WASHINGTON -- A campus group called Students for Life is working hard to make sure abortion funding doesn't get a major boost from health care reform.
Members from many of its 500-plus chapters gathered in Washington, D.C., for its first ever banquet, March 11.
The banquet was intended to celebrate such deeds as starting up 523 prolife groups on campuses across the country. Executive Director Kristin Hawkins said Planned Parenthood has far less than half that many pro-choice campus groups.
"So we've blown them out of the water," she said.
Hawkins said the organization right now is weighing in on the Washington war over health care reform: Fighting to keep taxpayer funding of abortion out of any final bill.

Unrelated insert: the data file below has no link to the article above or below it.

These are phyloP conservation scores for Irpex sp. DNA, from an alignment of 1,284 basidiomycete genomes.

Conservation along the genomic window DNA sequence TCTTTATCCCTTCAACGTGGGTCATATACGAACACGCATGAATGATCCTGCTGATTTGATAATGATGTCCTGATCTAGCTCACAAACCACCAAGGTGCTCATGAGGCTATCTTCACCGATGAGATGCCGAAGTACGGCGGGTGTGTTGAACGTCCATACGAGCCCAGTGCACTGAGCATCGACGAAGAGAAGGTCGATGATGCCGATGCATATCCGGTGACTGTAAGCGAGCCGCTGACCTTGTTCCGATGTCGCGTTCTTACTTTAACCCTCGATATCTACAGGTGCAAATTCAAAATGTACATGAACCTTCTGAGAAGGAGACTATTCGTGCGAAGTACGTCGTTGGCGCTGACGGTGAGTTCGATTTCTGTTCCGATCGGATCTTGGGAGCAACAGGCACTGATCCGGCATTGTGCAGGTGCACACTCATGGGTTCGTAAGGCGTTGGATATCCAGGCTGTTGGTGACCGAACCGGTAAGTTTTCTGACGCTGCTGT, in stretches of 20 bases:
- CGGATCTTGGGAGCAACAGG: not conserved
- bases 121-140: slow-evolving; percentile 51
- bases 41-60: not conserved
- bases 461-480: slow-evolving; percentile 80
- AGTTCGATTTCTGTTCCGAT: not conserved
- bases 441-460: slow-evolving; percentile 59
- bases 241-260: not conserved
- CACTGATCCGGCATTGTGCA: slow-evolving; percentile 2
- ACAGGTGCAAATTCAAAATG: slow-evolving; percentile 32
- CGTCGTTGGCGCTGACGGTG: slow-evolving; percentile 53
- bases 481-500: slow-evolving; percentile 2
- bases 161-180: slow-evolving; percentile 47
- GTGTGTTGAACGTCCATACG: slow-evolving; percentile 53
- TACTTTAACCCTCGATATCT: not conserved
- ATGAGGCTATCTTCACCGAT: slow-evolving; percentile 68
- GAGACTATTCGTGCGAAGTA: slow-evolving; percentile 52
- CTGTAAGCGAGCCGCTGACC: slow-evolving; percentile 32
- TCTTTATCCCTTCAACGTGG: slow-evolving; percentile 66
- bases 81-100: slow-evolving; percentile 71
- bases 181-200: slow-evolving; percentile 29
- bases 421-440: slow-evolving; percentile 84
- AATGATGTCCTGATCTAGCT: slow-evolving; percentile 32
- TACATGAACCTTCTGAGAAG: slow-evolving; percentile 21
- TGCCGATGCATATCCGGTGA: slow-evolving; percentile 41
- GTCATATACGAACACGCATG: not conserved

But according to keynote speaker Rep. Trent Franks, R-Ariz., that's just one struggle in a time of great adversity for prolife forces.
"These are difficult times for the life movement with a president who is probably the most pro-abortion president in history," Franks said.
Still, Franks told the group of prolife young people he believes they will ultimately triumph.
"They have survived Roe vs. Wade as it were and they have lived in the time when Roe vs. Wade was doing its worst to America," he said. "And I'm convinced they're going to be the ones that will rise up and see it fall."
Hawkins said young people are uniformly nervous about health care reform because it will mandate they buy health insurance or face penalties, maybe even jail time.
However, she said prolife students in particular look at reform plans and see the largest expansion of abortion since Roe v Wade.
That's a major reason to hold the banquet, "and talk about where we're going in the future and how we're going to fight this administration," Hawkins said.